The middle C is between the two steves of the piano sheet music.
So when you start to read piano sheet music, the best way to orient yourself is to always start from middle C.
The location of notes on the staff
On the staff, notes can be either on a line or between lines, in white spaces. The head of the note (the black ball) shows its actual position on the staff. The higher the note is on the staff, the higher its pitch will be. In other words, the higher the note is on the staff lines, the more it means that you will have to move your hand to the right of the piano keyboard.
When you move up one note on the right of your piano keyboard, you will move up one level on the staff. Note that a level can be a line or a blank space. For example, if you want to make E – F – G, E will be on the first line of the staff, F will be on the line space (white space) just above it, and G on the second line of the staff:
The notes E - F - G on a staff.
To facilitate our understanding, we will concentrate only on the treble clef (the right hand). Let’s play all the notes from the middle C on the score. Don’t forget, always start from middle C to orient yourself on the staff.
The notes C - D - E - F - G - A - B on a staff.
Let’s look at the beginning of this sequence of notes. We notice that our middle C is two levels below the first line. The note D is at one level just below the first line. Finally, as seen above, the note E is the note on the first line of the staff. You can use this C – D – E sequence as a reference point to know the sequence of notes and their position in the staff. For your information, the orientation of the tails of the notes does not matter. The logic remains the same.
To better understand the notes on the staff of a piano sheet music, we also suggest you watch Pianote’s very good video tutorial on the subject:
To sum up, the secret to reading notes on a staff is to proceed step by step.
First, translate the sheet music:
Step 1: translate the piano sheet music.
With the series of notes present on the staff, we can deduce that this is the following sequence: C – D – G – A.
Once the score has been translated and the notes identified, we have to execute the sequence on the piano keyboard:
Step 2: Reproduce the sequence of notes on your piano keyboard.
As we have seen, the location of the notes on the staff tells us which note we should play on our piano keyboard. But in order to play correctly we must also take into account the duration of the note. The duration is symbolized by specific note shapes. There are five main note shapes (and therefore duration). By switching from one symbol to the other, the time of the note is halved:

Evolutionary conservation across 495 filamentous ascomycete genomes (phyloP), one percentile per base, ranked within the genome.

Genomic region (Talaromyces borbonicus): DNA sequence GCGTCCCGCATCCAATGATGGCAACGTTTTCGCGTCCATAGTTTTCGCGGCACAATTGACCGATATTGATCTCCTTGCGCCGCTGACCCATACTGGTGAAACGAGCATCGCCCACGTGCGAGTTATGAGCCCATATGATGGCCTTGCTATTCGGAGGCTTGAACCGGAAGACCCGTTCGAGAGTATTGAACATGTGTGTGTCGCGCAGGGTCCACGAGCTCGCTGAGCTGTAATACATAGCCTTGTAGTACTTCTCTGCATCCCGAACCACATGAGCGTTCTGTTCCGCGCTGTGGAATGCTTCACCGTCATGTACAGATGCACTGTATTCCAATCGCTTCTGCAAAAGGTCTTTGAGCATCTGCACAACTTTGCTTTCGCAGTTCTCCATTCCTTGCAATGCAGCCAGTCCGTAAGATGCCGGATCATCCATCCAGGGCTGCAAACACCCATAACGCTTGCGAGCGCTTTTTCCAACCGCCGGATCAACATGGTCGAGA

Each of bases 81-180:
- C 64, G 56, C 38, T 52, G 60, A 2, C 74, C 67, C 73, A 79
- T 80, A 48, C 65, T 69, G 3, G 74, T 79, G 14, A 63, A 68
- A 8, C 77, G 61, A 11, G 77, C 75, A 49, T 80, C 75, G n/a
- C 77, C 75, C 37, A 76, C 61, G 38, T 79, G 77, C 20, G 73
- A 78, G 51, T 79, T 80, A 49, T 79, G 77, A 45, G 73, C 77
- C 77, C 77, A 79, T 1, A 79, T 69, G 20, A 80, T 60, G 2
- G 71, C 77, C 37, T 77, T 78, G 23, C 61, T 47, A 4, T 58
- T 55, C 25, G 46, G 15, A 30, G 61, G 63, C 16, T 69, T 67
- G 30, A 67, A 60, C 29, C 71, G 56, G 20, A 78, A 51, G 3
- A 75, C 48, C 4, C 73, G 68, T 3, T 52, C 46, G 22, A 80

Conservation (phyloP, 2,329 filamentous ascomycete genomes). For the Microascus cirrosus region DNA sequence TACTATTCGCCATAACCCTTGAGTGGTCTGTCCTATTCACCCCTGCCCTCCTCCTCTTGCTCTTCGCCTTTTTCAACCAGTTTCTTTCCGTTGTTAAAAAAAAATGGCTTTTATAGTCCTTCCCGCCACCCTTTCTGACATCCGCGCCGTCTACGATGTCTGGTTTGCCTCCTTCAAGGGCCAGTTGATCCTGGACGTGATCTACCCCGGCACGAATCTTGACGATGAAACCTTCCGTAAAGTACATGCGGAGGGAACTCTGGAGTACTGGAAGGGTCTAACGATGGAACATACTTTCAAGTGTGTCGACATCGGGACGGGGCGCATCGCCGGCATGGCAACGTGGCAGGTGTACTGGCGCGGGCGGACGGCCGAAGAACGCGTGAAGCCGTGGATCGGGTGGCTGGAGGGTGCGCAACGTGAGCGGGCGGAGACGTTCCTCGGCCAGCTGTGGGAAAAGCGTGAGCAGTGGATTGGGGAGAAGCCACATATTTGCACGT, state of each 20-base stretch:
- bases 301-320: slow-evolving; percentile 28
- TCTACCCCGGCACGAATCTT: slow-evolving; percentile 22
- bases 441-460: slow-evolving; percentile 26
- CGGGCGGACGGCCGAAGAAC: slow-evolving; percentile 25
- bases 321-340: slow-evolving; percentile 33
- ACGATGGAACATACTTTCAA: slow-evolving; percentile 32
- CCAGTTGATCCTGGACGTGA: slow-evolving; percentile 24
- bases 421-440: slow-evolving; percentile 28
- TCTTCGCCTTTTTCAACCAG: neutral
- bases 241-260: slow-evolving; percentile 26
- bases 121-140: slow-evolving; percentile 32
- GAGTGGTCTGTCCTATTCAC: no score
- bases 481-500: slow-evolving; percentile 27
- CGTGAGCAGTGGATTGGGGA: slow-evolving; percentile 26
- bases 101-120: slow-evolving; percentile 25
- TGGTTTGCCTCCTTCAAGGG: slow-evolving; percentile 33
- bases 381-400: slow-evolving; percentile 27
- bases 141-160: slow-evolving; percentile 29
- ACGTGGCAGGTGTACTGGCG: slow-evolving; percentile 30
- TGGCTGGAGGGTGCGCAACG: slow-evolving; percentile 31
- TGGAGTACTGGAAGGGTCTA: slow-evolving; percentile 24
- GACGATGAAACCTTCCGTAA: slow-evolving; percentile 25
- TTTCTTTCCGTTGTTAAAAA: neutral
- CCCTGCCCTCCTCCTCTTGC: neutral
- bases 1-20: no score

1 – A whole note is symbolized by a empty circle without a tail and lasts four counts:
The symbol of the whole note: four counts.
2 – A half note is symbolized by an empty circle with a tail and lasts two counts. Two half notes occupy the same amount of time as one whole note:
The symbol of the half note: two counts.
3 – A quarter note is symbolized by a full circle with a tail and lasts one count. Two quarter notes occupy the same amount of time as one half note:
The symbol of the quarter note: one count.
4 – Notes that are shorter than quarter notes have a special symbol called a flag. Each flag halves the value of a note. A eighth note is symbolized by a full circle with a tail and a flag and lasts a half count. Two eighth notes occupy the same amount of time as one quarter note:
The symbol of the eighth note: a half count.
5 – A sixteenth note is symbolized by a full circle with a tail and two flags and lasts a quarter count. Two sixteenth notes occupy the same amount of time as one eighth note:
The symbol of the sixteenth note: a quarter count.
The bars and the structure of the score
The bars are used to give the value of the notes, i.e. how long the notes will last. When you play piano, the bars are fundamental: they will give all its structure to the score and will define the way you will play the song.
They are located at the beginning of the staff and are represented by two numbers one on top of the other.
Example of bars on the staff of a score.
The bottom number indicates the unit of time (4 for the quarter note and 8 for the eighth note). The top number indicates the number of units (bottom number) per bar.
In the example above, 4/4 means that there will be 4 beats per bar. The quarter note will be worth 1 beat, so there will be 4 quarter notes per bar. When a bar ends and another one starts again, this is symbolized by a vertical line on the staff.
Bars are symbolized by vertical lines on the staff.
We have just seen the basics of reading piano scores. Now you can learn hundreds of easy songs just with this start of the course.
Wouldn’t it be convenient to be able to download sheet music for free so we can practice? That’s perfect, the next chapter of our Ultimate Pianist Guide offers 15 websites to download easy piano sheet music for free.